When Ceylon belonged to the Dutch, the capture of elephants for sale was one of their principal sources of revenue. The operations were carried out in the south of the island, where elephants then swarmed, over two hundred having been captured in a single drive. The system is still followed, but not by Government, and the old Dutch name is still applied to it. Elephant kraals are now got up only by the Kandian chiefs, in honour of newly-appointed Governors, or of royal visitors to the island.
The system employed is to construct of tree-trunks strong enclosures, called kraals, into which herds of elephants are driven by hundreds of shouting men armed with spears, and provided with tom-toms and other noise-producing instruments. These men are sometimes engaged for weeks in the forest rounding up the elephants till all is ready for the final drive.
Stands are erected near the great gate of the kraal, and here ladies and gentlemen, invited to be present, sit for hours waiting, more or less patiently, while the herd is slowly and carefully brought up. When the great moment arrives, a tremendous uproar from guns, tom-toms, and human throats is raised, and the terrified elephants come crashing out of the forest, pause for one moment at the sight of the stockade, and then rush through the gate, a huddled mass of huge black forms ; the gate-bars are dropped behind them, and the pleasant, leisurely jungle-life is ended for most of them.
As soon as the herd is enclosed, tame elephants, carrying men expert at noosing, enter the kraal, and one by one all the young and saleable animals are secured and dragged out. The aged and infirm elephants remaining are then allowed to escape.
The imprisoned elephants are generally too cowed to give any trouble, but occasionally an old bull, or more often a cow with a young calf, will show fight, and charge the stockade, and has to be shot to prevent it breaking through. It is a curious fact that the men riding the tame elephants inside the kraal during the noosing operations are never molested by the wild ones, though it would be easy for them to pull the men off and to trample them to death.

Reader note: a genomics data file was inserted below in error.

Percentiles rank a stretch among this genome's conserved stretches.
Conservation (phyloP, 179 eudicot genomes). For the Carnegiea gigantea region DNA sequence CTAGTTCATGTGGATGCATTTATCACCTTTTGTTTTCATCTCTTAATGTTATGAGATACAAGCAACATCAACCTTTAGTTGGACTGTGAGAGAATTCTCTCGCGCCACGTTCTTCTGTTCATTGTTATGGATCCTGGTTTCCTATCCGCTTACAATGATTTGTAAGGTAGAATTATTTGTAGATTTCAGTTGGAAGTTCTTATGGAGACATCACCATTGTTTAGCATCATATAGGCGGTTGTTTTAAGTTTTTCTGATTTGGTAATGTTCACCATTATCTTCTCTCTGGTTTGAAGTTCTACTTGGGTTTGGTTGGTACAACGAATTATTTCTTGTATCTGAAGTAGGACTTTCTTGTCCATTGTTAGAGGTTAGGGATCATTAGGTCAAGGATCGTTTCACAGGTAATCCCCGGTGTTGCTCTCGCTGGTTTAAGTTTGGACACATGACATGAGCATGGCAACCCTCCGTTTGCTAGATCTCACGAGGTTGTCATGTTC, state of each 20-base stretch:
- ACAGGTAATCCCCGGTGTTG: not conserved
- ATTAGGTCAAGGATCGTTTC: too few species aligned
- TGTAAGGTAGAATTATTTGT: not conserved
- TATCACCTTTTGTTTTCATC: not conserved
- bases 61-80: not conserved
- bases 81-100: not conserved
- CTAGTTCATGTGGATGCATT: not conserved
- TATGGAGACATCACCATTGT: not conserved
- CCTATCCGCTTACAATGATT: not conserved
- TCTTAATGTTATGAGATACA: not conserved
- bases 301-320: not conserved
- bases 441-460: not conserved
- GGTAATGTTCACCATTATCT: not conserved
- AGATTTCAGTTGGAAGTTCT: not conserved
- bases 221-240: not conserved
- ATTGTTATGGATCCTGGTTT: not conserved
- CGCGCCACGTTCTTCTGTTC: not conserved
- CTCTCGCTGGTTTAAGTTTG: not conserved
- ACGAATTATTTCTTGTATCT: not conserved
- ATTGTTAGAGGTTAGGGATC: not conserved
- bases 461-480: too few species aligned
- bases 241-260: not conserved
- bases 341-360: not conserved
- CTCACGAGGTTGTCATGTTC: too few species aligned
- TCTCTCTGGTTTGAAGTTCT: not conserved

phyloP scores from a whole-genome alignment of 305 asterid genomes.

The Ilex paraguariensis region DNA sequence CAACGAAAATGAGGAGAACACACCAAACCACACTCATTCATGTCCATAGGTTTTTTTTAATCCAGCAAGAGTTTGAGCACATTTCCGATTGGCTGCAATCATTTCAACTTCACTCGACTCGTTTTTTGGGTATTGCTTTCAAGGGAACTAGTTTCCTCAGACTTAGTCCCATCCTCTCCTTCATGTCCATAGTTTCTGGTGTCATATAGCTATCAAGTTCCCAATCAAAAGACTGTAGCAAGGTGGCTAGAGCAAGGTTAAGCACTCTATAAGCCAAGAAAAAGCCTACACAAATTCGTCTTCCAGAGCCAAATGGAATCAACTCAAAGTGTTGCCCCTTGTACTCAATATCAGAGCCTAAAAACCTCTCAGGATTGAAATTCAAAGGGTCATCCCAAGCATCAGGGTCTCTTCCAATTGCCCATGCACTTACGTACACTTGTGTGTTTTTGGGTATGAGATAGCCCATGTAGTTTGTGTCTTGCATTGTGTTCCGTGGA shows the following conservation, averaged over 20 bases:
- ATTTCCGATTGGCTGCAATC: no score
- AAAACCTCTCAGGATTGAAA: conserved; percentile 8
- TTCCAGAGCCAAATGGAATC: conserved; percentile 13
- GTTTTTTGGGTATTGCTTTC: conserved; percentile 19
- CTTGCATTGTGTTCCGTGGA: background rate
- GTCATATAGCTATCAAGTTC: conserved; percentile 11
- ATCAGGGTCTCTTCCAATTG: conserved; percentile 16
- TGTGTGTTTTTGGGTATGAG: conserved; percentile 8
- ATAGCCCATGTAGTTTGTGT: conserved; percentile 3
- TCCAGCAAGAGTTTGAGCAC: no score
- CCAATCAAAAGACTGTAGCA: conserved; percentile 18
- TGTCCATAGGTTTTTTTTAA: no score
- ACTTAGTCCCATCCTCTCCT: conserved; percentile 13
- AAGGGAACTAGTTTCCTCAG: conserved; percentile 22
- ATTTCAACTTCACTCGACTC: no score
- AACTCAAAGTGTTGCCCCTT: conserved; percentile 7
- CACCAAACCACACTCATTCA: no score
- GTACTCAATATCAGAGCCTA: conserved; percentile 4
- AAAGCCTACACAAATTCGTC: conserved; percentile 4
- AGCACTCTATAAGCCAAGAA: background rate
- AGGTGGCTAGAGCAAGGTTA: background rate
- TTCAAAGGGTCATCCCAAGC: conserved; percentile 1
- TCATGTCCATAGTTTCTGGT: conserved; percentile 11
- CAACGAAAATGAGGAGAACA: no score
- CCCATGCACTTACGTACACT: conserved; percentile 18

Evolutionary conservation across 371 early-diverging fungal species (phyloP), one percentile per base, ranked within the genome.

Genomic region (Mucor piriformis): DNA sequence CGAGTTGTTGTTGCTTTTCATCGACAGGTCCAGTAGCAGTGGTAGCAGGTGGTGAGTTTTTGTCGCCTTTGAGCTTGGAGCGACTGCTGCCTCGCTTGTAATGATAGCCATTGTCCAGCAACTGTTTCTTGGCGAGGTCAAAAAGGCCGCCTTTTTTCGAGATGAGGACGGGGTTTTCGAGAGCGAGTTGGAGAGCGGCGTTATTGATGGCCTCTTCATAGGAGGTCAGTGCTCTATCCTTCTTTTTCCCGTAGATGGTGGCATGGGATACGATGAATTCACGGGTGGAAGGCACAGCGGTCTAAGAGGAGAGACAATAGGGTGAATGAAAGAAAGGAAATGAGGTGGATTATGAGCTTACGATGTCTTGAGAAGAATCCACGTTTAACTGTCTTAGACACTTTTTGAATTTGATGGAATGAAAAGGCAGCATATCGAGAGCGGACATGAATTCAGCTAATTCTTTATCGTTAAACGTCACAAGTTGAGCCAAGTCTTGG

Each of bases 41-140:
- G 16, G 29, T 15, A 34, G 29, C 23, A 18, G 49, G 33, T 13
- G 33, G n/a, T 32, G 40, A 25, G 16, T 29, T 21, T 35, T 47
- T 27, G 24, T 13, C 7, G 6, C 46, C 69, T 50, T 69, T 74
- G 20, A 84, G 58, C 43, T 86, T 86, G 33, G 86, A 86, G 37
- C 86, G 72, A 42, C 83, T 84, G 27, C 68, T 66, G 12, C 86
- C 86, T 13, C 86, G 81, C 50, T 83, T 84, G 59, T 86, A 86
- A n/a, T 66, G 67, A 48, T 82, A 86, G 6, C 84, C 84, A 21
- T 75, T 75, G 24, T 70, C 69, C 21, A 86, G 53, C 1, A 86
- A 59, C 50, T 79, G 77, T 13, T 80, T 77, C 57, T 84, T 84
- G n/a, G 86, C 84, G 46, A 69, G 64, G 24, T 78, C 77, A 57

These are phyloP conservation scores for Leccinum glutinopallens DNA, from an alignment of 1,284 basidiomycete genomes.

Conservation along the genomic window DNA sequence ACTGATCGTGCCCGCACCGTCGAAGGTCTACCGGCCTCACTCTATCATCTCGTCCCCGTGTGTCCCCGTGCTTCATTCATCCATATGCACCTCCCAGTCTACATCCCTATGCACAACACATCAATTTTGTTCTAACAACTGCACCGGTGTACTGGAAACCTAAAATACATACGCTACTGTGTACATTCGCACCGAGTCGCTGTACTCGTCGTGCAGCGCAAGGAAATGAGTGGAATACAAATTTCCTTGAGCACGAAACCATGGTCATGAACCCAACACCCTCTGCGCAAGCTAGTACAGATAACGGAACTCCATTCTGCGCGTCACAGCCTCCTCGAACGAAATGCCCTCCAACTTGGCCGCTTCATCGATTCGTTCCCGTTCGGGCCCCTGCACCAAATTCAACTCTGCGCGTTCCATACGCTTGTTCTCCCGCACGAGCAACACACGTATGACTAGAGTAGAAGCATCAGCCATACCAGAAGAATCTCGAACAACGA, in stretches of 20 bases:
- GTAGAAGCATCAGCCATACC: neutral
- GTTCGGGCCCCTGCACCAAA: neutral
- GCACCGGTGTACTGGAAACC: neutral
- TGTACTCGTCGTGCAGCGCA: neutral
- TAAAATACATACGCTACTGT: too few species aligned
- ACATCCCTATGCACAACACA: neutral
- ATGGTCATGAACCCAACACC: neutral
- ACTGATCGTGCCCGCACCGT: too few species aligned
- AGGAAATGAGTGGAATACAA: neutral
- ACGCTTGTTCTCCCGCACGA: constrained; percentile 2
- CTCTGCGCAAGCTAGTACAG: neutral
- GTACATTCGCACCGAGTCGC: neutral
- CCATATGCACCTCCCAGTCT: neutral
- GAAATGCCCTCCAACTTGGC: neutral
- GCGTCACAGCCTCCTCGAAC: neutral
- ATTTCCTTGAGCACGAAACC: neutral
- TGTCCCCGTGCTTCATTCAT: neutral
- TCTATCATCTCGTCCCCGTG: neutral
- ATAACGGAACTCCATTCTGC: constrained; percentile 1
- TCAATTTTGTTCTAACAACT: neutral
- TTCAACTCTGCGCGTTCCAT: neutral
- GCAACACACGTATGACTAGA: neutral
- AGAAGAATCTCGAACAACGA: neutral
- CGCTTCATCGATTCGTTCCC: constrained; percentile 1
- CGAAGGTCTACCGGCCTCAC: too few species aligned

The training of the captured elephants is a simple matter. They are secured by ropes on fore and hind legs to strong trees, and are left to struggle till they have thoroughly exhausted themselves. Food and water are then offered to them, of which they will partake after a time. Day by day they get accustomed to the sight of human beings and to being fed and handled, and at the end of a few weeks are often tame enough to be untethered and led to water. A forest elephant, caught when full grown and tamed, is always more docile and safer than an elephant which has grown up from calfhood in captivity. Many elephants kill themselves through internal ruptures by the violence of their struggles after capture. They also suffer terribly from leg-sores caused by the chafing of the tether-ropes.
Elephants are also caught for sale by the Pan-nikkans, a class of Moormen living in the northwestern and eastern parts of the great forest. Armed with noosed ropes of raw hide, they commence operations by creeping up to a herd and putting it to flight. Having selected their quarry, generally a half-grown animal, they follow hard after it on foot, and slip nooses on to its hind-legs as it runs, and then make fast the ropes to trees. It is a dangerous pursuit, and the method of capture is very injurious to the elephants caught, many of which die a few days afterwards.
In old days elephants were caught in pitfalls, or by being driven into swampy places from which they could not extricate themselves, but these methods are not now employed.
Not far from where the elephant kraals are held is the little town of Kurunegala, at the foot of a great bare rock. A large tank, or artificial lake, lies to the west of it, which a few years ago burst its embankment and flooded the bazaar, doing great damage.
To the west of Kurunegala, and on the sea-coast, is another small town, called Negombo. It has a small fort, built by the Dutch, also an immense banian-tree, one of the most wide-spreading in the island, growing on the esplanade. Several lagoons, linked together by canals, lie between Negombo and Colombo, on which ply numerous quaint-looking pada boats, conveying produce to and from the many coconut estates in the neighbourhood.
Of the natural beauty of Ceylon as a whole there can be no question. Surrounded by a turquoise sea ; encircled by palm-fringed shores and clothed with perennial foliage, from the white waves beating on its coral strand to the wooded summits of its many-peaked, deep-valleyed mountains; with its undulating emerald hill-downs, thunderous waterfalls and cascades, great plains covered with forest, broad gleaming tanks, silver-shining rivers, and placid lotus-covered lagoons, it presents scenes of loveliness almost justifying the words of the well-known hymn, which describes it as a land "where every prospect pleases".